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Story and Photos by Margaret Deefholts

I am travelling with ghosts. Their earthly lives ended perhaps fifty years, or even over a century ago. But their shadows lie across my pathway today. They were ruffians, hustlers, gamblers, and adventurers. Some were unlettered, others were gentlemen investors. But all of them had one thing in common: a lust for gold. Their trail lies through the history of British Columbia; my trail follows the outline of their footprints.

Where does the story begin? Well, perhaps with Donald McLean, a chief trader of the Hudson's Bay Company. He'd been thunderstruck when one of the members of a local Indian band handed him 800 ounces of gold dust which had been dredged out of the upper reaches of the Fraser River. McLean sent this to the Company's trading post in Fort Langley, who then forwarded it on to the mint in San Francisco for conversion into coin.

A miner, James Moore, was at a fireman's meeting in San Francisco in February 1858 when he got wind of the packet en-route to the mint. Galvanized into action, Moore rounded up a foursome of prospectors and lit out for the Fraser River forthwith. A month later, Moore and his group had paused for a meal in the vicinity of Yale. One of his party, T.H. Hill, noticed shiny flecks in the moss covered rocks, and proceeded to pan around a sandbar, (now known as Hill's Bar) discovering in a matter of minutes one of the richest gold bearing sites on the Fraser-a find which would eventually yield two million dollars in placer gold or, in today's money, roughly thirty-five million dollars.

"Gold Discovered on Fraser's River!"screamed the headlines in the San Francisco newspapers, and the frenzy was on. Over 30,000 prospectors, some from of the now defunct California gold fields others from Europe and Australia, jammed the queues clamouring for a miners licences from the Gold Commissioner's Office in Victoria. Hudson's Bay trading post at Fort Langley raked in $1,500 a day as swarms of men stocked up on provisions, clothing, and tools. The prospectors then surged along the Fraser in dugout canoes, rusty tugs, and roughly lashed rafts. Those few who could afford it travelled on paddle-wheelers or hired pack mules, but many trudged on foot from Mission and Hope along rugged trails up into the Fraser Canyon.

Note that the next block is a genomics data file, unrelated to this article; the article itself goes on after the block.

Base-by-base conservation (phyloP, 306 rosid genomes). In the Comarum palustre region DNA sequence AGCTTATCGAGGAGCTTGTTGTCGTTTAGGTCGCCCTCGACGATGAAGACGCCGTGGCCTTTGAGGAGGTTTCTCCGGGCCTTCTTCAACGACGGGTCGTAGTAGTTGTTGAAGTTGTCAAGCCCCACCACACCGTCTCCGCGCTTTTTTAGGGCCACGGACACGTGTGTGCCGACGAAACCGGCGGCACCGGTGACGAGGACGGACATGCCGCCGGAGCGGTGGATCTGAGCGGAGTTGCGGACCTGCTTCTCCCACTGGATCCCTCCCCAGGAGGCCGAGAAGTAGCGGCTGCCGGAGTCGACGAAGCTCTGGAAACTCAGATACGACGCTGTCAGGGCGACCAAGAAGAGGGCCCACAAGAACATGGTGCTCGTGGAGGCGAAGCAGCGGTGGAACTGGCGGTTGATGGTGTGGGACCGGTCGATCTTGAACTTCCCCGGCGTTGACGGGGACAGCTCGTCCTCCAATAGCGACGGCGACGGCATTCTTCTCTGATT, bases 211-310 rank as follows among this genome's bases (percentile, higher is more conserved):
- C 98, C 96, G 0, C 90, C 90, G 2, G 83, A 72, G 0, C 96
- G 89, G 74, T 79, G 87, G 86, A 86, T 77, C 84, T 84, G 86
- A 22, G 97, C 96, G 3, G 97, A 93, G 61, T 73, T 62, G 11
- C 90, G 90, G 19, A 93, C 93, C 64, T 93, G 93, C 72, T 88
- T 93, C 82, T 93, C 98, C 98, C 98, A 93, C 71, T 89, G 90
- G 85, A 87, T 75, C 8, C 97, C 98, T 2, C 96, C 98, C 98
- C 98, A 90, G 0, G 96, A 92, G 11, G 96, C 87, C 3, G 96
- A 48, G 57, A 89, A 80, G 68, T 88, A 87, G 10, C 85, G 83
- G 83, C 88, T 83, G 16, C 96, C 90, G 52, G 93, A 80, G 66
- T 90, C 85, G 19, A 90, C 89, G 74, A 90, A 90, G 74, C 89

Yale mushroomed overnight into a seedy frontier-type town with gambling saloons, bordellos, and cheap boarding houses. Drunken brawls were commonplace-but when serious violence broke out between the Americans and the native Indians, Governor James Douglas rushed to declare British Columbia a Crown colony, subject to British civil and criminal law.

Enter Judge Matthew Baillie Begbie. A imposing 6'5", Begbie was a larger than life character both literally and figuratively. Although history has saddled him with the appellation "Hanging Judge", Begbie, in actual fact handed down the death penalty in relatively few instances. Despite his acerbic tongue and formidable temper, he earned a reputation for meting out swift and fair justice. At Yale, Begbie ruled in favour of the Indian band, tamped down the rambunctious American element and, with the help of the military arm of the Royal Engineers and a constabulary force, he restored civil order to the town.

Apart from the ghosts of history, I am also travelling with a group of flesh and blood companions. Today, as our driver and guide, Brent Rutherford, approaches Yale, the Fraser River is running high and Hill's Bar is submerged. But off the Trans-Canada highway and the roar of logging trucks, and beyond the rumble of goods wagons along the railroad tracks, the town of Yale is tranquil. The lovely heritage church of St. John the Divine is dappled by light and shade; the river where paddle boats and steamers disgorged a ragtag bunch of unshaven men, is now deserted except for a solitary crow which throws an indignant glance our way before taking wing. Here too, is a monument commemorating the start of the Old Cariboo Wagon Road, completed by the Royal Engineers in 1862, which once teemed with pack mules and packers, horses, wagons, and coaches ready to embark on the 400 km, month-long journey to the El Dorado of the Cariboo: Barkerville.